Within the first half-hour of playing X-Blades, I threw my controller twice and felt like swearing off the game for good. It leaves one of the worst first impressions you’ll ever come across in a game, and it has a hard time ever redeeming itself. The hit detection is awful, the graphics are bland and boring, the story is laughable, the dialogue/voice acting is even worse, the controls are terrible, and the design is just straight up bad. I think I made my point there, but there was a quality or two about the game that saved me from becoming a danger to myself while playing through it that I feel I should mention.
I figured in a game titled “X-Blades” that my blades would have a primary focus. Well, you can throw that assumption right out the window. You can hack away with your blades, use guns, or use magic. Well, that’s not really true. The only thing that ever does damage is magic, so the whole point becomes hitting the enemies with your swords until your magic bar is filled, and then you constantly use whatever magic will work. Unfortunately, if you have the same problem I had, you’ll probably find yourself wondering what exactly does damage to enemies. This is amplified by the fact that I couldn’t see the enemy’s health bar in the lower right part of the screen. Great! By killing enemies, you receive souls, which are used to buy new magic and abilities. Every fight in the game becomes a guessing game on what magic to use and is a test to how much patience you really have. You will either learn that you have none, or don’t have as much as you thought.
The only redeeming quality about X-Blades is that it correctly does its job as a hack and slash; it becomes addicting after you finally allow yourself to get over all of its shortcomings. Once you have unlocked quite a bit of the magic, it opens up a few options, and the animation for performing them is one of the better aspects of the game. Unfortunately, when the game does start to pick up, there are other annoyances that introduce themselves. For one, you’ll be replaying through almost every level in the game twice. You have no choice, and the only difference between them is that one is day time and the other is evening. X-Blades also becomes unbearably repetitive almost immediately. The only change in action is switching the different types of magic between buttons.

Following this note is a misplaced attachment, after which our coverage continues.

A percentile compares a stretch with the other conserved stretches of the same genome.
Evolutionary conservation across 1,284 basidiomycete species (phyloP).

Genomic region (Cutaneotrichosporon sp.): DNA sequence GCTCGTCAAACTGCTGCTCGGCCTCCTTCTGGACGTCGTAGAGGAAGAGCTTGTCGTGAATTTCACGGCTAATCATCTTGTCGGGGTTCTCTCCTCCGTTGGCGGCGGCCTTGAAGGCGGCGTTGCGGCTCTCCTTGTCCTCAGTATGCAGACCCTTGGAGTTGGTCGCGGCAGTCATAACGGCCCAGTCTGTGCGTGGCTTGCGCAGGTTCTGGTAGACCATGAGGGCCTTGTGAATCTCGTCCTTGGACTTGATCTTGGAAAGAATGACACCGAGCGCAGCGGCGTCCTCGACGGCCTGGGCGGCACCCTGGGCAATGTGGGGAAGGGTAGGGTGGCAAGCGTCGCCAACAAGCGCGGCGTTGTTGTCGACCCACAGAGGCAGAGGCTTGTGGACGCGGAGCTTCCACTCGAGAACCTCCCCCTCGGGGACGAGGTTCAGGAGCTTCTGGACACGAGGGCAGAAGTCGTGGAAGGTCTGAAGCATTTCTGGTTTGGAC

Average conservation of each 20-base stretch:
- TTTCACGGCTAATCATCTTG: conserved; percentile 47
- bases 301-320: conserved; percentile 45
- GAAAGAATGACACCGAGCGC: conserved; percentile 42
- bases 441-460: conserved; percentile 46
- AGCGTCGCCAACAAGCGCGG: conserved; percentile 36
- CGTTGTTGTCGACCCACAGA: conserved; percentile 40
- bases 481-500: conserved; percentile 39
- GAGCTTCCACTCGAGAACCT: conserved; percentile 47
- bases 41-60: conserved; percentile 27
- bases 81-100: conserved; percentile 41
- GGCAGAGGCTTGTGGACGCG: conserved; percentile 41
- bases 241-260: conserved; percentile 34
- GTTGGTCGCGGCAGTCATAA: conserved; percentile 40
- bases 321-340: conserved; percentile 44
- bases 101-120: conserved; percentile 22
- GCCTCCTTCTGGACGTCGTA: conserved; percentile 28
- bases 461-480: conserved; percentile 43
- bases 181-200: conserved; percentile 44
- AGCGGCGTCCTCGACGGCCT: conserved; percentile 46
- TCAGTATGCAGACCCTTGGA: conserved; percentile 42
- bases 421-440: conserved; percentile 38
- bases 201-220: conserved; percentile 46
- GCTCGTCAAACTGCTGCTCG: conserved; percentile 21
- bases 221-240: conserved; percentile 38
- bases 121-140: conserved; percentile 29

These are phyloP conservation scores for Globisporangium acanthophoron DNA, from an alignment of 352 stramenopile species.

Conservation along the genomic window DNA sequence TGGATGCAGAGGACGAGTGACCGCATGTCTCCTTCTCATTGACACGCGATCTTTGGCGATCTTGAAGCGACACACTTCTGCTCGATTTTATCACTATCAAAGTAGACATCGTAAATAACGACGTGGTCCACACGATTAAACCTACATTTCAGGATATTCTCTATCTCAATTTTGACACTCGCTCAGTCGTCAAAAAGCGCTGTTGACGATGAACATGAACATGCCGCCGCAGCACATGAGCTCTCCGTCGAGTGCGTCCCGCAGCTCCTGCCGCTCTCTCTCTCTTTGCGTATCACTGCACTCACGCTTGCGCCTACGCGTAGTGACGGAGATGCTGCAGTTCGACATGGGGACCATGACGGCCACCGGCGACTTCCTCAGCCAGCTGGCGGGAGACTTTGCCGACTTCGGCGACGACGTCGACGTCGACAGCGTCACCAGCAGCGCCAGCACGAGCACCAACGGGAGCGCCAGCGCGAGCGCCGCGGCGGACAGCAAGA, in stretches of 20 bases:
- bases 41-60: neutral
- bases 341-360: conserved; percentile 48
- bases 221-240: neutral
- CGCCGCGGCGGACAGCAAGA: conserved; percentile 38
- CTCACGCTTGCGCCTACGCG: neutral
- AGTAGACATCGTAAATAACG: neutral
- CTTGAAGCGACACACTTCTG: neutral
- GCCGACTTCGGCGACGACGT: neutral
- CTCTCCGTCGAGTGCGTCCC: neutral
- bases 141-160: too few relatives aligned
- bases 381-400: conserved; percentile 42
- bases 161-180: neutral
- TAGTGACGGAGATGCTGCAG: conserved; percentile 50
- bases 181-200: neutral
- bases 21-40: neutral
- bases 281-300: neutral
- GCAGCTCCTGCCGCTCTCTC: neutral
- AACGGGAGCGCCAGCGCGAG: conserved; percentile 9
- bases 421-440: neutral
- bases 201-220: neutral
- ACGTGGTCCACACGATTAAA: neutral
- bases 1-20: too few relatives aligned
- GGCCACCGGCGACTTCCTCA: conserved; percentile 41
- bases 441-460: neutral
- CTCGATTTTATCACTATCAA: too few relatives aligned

X-Blades is not a finished game. If I am wrong about that, then the developers had a poor direction for the title. Even though it does have addicting qualities and decent playability after some invested time, it’s obvious that this is dependent upon your tolerance to deal with how terrible its mechanics are. With the gameplay being one-dimensional, and every other category lacking, X-Blades isn’t worth a glance, let alone a purchase. This review might have been different if X-Blades addicting nature had carried over to the entire product, but unfortunately, it didn’t.
+ Addicting once you invest some time into it
+ Wide variety of spells to unlock and use
- Almost every aspect of X-Blades lacks polish. Feels unfinished.
- The ending might as well not exist with how awful and short it is.
- Repetitive. Repetitive. Repetitive.
Grade - D+